Wednesday, March 18, 2009

Comma Rules Part IV

Here are Rules 12 through 16.

Rule 12. Use a comma to separate two strong clauses joined by a coordinating conjunction--and, or, but, for, nor. You can omit the comma if the clauses are both short.

Examples:

I have painted the entire house, but he is still working on sanding the doors.
I paint and he writes.

Rule 13. Use the comma to separate two sentences if it will help avoid confusion.

Example:

I chose the colors red and green, and blue was his first choice.

Rule 14. A comma splice is an error caused by joining two strong clauses with only a comma instead of separating the clauses with a conjunction, a semicolon, or a period. A run-on sentence, which is incorrect, is created by joining two strong clauses without any punctuation.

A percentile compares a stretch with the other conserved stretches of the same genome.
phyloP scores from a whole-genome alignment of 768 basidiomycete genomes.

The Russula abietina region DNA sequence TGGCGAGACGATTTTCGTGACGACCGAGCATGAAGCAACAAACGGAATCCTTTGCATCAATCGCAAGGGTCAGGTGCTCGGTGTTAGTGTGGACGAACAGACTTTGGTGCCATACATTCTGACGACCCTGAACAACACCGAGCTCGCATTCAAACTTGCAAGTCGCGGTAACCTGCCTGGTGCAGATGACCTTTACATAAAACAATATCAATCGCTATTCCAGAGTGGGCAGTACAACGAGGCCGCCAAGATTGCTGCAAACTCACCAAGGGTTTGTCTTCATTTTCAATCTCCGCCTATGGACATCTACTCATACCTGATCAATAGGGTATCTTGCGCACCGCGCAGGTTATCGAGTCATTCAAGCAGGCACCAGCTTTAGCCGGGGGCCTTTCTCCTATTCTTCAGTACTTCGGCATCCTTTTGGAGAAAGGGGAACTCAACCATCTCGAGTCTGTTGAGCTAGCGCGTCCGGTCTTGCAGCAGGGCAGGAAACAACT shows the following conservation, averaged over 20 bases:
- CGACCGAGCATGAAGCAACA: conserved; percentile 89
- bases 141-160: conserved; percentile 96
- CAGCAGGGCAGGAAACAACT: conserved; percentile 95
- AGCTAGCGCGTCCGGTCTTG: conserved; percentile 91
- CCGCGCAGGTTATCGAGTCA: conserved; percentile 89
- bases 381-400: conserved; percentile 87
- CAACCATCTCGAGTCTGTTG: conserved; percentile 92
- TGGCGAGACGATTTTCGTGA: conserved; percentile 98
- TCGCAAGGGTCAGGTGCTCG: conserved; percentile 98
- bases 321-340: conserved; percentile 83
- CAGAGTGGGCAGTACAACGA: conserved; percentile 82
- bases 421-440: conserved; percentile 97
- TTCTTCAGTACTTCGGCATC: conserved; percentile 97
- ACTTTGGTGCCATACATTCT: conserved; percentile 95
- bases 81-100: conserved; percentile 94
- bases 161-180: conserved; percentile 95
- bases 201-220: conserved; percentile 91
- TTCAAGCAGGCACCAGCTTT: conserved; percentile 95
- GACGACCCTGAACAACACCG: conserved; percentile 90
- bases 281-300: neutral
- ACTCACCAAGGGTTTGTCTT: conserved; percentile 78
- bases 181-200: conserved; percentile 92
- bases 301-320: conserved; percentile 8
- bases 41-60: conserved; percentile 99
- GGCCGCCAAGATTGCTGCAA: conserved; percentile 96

Incorrect:

Time flies when we are having fun, we are always having fun. (Comma splice)
Time flies when we are having fun we are always having fun. (Run-on sentence)

Correct:

Time flies when we are having fun; we are always having fun.OR
Time flies when we are having fun, and we are always having fun. (Comma is optional because both strong clauses are short.)

OR

Time flies when we are having fun. We are always having fun.

Rule 15. If the subject does not appear in front of the second verb, do not use a comma.

Example:

He thought quickly but still did not answer correctly.

Rule 16. Use commas to introduce or interrupt direct quotations shorter than three lines.

Examples:

He actually said, "I do not care."
"Why," I asked, "do you always forget to do it?"

See previous rules as follows:

Part III is here.
Part II is here.
Part I is here.

Colleen Degnan Johnson
CMJ Office
Fantasy Face Painting

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